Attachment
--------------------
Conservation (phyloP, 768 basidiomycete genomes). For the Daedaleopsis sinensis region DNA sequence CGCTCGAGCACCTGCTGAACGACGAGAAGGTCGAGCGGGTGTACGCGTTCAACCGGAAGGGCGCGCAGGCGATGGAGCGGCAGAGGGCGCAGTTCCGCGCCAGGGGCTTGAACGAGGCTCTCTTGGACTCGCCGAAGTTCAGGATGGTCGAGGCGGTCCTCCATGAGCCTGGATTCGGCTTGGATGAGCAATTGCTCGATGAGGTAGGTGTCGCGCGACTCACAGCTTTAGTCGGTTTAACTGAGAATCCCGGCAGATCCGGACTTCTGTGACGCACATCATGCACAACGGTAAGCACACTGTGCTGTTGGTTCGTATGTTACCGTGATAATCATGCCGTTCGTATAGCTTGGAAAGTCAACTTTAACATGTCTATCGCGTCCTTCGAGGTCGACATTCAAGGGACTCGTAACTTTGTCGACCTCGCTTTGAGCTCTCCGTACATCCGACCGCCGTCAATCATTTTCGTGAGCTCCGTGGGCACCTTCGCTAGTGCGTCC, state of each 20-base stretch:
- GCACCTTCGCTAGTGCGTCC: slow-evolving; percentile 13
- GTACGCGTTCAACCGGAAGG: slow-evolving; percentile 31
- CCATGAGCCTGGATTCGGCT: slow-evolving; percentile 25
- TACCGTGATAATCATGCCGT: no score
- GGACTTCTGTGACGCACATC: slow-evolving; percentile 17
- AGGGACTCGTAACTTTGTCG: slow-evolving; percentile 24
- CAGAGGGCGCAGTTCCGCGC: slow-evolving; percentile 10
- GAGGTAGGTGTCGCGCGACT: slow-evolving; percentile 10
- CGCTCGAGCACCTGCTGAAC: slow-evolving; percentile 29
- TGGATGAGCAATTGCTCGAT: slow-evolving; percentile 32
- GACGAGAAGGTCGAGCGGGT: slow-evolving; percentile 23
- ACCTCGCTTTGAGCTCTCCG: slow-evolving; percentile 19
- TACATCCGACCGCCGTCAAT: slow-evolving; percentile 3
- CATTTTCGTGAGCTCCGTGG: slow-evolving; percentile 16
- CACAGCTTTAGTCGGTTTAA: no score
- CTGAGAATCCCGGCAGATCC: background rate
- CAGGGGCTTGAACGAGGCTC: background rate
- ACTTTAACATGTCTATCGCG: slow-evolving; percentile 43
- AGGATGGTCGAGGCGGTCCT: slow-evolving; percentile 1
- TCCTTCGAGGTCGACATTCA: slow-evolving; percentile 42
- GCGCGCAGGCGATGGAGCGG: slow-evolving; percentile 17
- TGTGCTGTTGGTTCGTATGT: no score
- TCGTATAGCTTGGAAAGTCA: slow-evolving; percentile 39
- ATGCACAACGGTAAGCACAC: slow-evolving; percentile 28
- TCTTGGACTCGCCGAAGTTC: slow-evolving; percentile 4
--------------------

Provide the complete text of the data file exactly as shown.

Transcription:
Conservation (phyloP, 768 basidiomycete genomes). For the Daedaleopsis sinensis region DNA sequence CGCTCGAGCACCTGCTGAACGACGAGAAGGTCGAGCGGGTGTACGCGTTCAACCGGAAGGGCGCGCAGGCGATGGAGCGGCAGAGGGCGCAGTTCCGCGCCAGGGGCTTGAACGAGGCTCTCTTGGACTCGCCGAAGTTCAGGATGGTCGAGGCGGTCCTCCATGAGCCTGGATTCGGCTTGGATGAGCAATTGCTCGATGAGGTAGGTGTCGCGCGACTCACAGCTTTAGTCGGTTTAACTGAGAATCCCGGCAGATCCGGACTTCTGTGACGCACATCATGCACAACGGTAAGCACACTGTGCTGTTGGTTCGTATGTTACCGTGATAATCATGCCGTTCGTATAGCTTGGAAAGTCAACTTTAACATGTCTATCGCGTCCTTCGAGGTCGACATTCAAGGGACTCGTAACTTTGTCGACCTCGCTTTGAGCTCTCCGTACATCCGACCGCCGTCAATCATTTTCGTGAGCTCCGTGGGCACCTTCGCTAGTGCGTCC, state of each 20-base stretch:
- GCACCTTCGCTAGTGCGTCC: slow-evolving; percentile 13
- GTACGCGTTCAACCGGAAGG: slow-evolving; percentile 31
- CCATGAGCCTGGATTCGGCT: slow-evolving; percentile 25
- TACCGTGATAATCATGCCGT: no score
- GGACTTCTGTGACGCACATC: slow-evolving; percentile 17
- AGGGACTCGTAACTTTGTCG: slow-evolving; percentile 24
- CAGAGGGCGCAGTTCCGCGC: slow-evolving; percentile 10
- GAGGTAGGTGTCGCGCGACT: slow-evolving; percentile 10
- CGCTCGAGCACCTGCTGAAC: slow-evolving; percentile 29
- TGGATGAGCAATTGCTCGAT: slow-evolving; percentile 32
- GACGAGAAGGTCGAGCGGGT: slow-evolving; percentile 23
- ACCTCGCTTTGAGCTCTCCG: slow-evolving; percentile 19
- TACATCCGACCGCCGTCAAT: slow-evolving; percentile 3
- CATTTTCGTGAGCTCCGTGG: slow-evolving; percentile 16
- CACAGCTTTAGTCGGTTTAA: no score
- CTGAGAATCCCGGCAGATCC: background rate
- CAGGGGCTTGAACGAGGCTC: background rate
- ACTTTAACATGTCTATCGCG: slow-evolving; percentile 43
- AGGATGGTCGAGGCGGTCCT: slow-evolving; percentile 1
- TCCTTCGAGGTCGACATTCA: slow-evolving; percentile 42
- GCGCGCAGGCGATGGAGCGG: slow-evolving; percentile 17
- TGTGCTGTTGGTTCGTATGT: no score
- TCGTATAGCTTGGAAAGTCA: slow-evolving; percentile 39
- ATGCACAACGGTAAGCACAC: slow-evolving; percentile 28
- TCTTGGACTCGCCGAAGTTC: slow-evolving; percentile 4